The other half of Herzberg’s two factor theory is motivator factors, which are ways to achieve job satisfaction. Motivator factors are related to what people actually do in a day’s work. The presence or absence of these motivators changes an employee’s view of their job. Examples of these motivator factors are achievement, recognition, the work itself, responsibility, advancement, and growth. Job dissatisfaction can result from these when they are low. But to enrich these factors will result in higher job satisfaction unlike in the hygiene factors. Essentially in order to properly motivate employees improving salaries and working conditions does not work, an employer has to improve the quality of the job, the quality of the work and the quality of the goal.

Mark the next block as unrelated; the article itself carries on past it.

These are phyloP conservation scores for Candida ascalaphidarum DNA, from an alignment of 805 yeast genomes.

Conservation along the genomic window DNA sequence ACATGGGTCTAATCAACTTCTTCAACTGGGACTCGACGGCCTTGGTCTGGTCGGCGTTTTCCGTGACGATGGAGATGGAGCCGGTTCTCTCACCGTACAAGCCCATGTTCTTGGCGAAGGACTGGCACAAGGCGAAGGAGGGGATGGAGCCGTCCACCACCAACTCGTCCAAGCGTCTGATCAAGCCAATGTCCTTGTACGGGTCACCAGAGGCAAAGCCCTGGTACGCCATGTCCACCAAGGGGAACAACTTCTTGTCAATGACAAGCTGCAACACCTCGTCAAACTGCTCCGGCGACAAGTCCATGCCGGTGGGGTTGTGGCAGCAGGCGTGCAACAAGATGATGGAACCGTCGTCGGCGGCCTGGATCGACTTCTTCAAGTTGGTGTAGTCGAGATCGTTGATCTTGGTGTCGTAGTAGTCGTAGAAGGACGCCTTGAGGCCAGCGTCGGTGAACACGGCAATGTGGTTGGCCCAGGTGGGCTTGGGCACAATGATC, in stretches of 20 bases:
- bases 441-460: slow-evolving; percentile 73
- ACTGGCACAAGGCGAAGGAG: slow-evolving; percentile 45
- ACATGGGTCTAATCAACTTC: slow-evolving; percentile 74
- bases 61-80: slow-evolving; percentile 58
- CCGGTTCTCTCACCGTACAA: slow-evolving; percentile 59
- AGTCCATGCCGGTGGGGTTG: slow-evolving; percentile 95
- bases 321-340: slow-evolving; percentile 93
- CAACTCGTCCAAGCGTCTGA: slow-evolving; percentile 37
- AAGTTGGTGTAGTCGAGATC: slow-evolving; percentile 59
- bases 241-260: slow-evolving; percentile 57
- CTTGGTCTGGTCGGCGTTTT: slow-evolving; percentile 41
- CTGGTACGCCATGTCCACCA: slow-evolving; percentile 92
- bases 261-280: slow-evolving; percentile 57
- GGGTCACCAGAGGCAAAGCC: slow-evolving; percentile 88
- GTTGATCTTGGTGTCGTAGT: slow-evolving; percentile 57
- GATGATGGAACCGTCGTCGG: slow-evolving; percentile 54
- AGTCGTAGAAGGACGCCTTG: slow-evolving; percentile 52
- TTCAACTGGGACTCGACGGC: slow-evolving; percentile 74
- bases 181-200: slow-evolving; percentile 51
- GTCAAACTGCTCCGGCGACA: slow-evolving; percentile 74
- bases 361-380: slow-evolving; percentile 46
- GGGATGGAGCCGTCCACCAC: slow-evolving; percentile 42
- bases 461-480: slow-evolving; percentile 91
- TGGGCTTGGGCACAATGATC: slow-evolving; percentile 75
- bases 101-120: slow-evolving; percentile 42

In the article The Best Places to Launch a Career one can see facets of Herzberg’s two-factor theory at work with big companies trying to attract the Generation Y’ers, which make up approximately 78 million people who will be entering the workforce from 2004 to 2022. The first of course is salary. Companies have raised base salaries in order to attract prospective employees but this is not the main drawing point as shown later in the article. Higher salaries is just an example of a hygiene factor that while maintained well will continue to keep employees from becoming dissatisfied. The rest of the article addresses... [continues]
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